Upcoming 360° Clusters

Fall 2014


Identity Matters

This cluster of courses, which have been co-designed by professors with shared interests in disability studies, gender studies, human development, literature, social work, visual studies and writing, will consider how multiple systems of identity, as Rosemarie Garland-Thomson says, “intertwine, redefine, and mutually constitute one another.” Focusing, in particular, on those identity categories of “humans being” that may seem non-normative, we will read, view and create a range of self-representations: What stories do we tell about ourselves? What images do we construct? How might we revise them? To what degree can we—and do we want to—intervene in the processes of gender and sexual identity, illness, disability and aging? What changes and “cures” are desirable? What are the possibilities, and what are the limits, of our re-imagining ourselves?  What roles might others play in this re-imagining?

  • Courses:
      • ENGL 293: Critical Feminist Studies (Dalke, English and Gender Studies)
      • SOWK 556: Adult Development and Aging (Bressi Nath, GSSWSR)
      • ICPR 207: Portraits of Disability and Difference (Lindgren, Haverford Writing Program)
  • 360 Course Units: 3 units
  • Field Component: Praxis with Camphill Village/Kimberton Hills (Chester County), field trip to National Portrait Gallery
  • Special Programming: On-campus Creative Residency with artist Riva Lehrer (tentative)
  • Prerequisites: none
  • Open/Closed: SOWK 308 open to non-360 participants, ENGL 193 and ICPR XXX available to 360 students only


Temperate and Tropical Coasts in Transition

Coastlines, by definition transitional environments, are naturally dynamic and resilient. But climate change, sea level rise and shifting species distributions are now causing rapid physical and ecological changes to the world’s coasts. Anticipating and addressing these changes requires understanding the physical, chemical and biological processes that interact at the land-sea boundary. To prepare and engage students in meeting these challenges, we offer a two-course, upper-level science 360°. The sequence comprises GEOL 314 Marine Geology and BIOL 3XX Coastal & Marine Ecology, offered in Fall 2014 and Spring 2015, respectively.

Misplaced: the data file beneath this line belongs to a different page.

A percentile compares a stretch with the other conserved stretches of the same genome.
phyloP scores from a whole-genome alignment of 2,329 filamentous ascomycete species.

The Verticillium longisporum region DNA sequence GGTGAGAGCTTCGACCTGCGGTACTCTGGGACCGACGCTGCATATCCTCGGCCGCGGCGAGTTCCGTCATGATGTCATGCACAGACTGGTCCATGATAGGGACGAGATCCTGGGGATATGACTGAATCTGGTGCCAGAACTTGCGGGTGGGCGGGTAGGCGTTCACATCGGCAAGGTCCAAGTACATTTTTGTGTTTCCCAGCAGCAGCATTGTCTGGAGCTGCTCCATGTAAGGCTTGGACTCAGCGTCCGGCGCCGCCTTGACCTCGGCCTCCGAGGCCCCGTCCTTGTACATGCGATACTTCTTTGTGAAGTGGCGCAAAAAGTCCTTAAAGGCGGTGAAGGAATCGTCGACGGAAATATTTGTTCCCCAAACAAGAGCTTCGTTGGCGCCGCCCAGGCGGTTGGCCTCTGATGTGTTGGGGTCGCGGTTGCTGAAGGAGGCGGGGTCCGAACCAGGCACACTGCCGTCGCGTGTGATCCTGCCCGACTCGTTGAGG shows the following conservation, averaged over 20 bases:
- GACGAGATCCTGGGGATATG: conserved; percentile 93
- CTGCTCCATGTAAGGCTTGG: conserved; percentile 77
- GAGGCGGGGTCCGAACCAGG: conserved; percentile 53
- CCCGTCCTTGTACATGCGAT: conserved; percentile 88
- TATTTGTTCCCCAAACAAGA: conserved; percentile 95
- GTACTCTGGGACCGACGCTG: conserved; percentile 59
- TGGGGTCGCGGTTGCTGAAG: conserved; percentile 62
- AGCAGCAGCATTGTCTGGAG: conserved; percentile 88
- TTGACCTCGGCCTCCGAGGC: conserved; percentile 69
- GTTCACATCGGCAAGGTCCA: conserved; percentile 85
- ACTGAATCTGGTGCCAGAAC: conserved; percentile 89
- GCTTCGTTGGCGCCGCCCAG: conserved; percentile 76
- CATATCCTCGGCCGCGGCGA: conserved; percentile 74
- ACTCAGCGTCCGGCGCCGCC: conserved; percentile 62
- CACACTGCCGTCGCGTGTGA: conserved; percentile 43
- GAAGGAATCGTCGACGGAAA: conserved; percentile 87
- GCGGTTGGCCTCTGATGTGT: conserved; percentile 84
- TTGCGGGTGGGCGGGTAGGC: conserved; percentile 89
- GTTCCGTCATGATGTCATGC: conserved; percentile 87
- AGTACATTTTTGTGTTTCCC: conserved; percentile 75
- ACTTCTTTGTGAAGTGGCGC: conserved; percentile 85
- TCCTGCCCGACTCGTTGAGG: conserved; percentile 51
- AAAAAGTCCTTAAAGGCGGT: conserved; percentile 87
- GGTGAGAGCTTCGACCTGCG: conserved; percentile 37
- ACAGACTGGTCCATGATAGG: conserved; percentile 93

• Courses:
      • GEOL 314: Marine Geology (Barber, Geology)
      • BIOL 3XX: Coastal & Marine Ecology (Mozdzer, Biology)
  • 360 Course Units: 2 units
  • Field Component: Two week-long field excursions (during fall and spring breaks), along the US Mid-Atlantic coast and to Belize
  • Prerequisites: BIOL 220: Ecology and 1 200-level Geology course, or advanced Biology major standing
  • Open/Closed: GEOL 314 open to non-360 participants, BIOL 3XX available to 360 students only


Struggles for Global Health Equity: Local Knowledge and International Partnerships

 This 360 will explore not only how individuals, families, communities, and institutions define and pursue health; but also how they respond to gaps, barriers, and inequities in this pursuit. The courses aim to help students begin to understand both significant problems of and promising approaches to the practice -- and study -- of community health and education. By exploring how disciplines in science, social science, and the humanities define and investigate health, students will learn how an interdisciplinary perspective can inform research and practice.  Through a complementary, three-pronged experiential component, students will also learn from grassroots practitioners.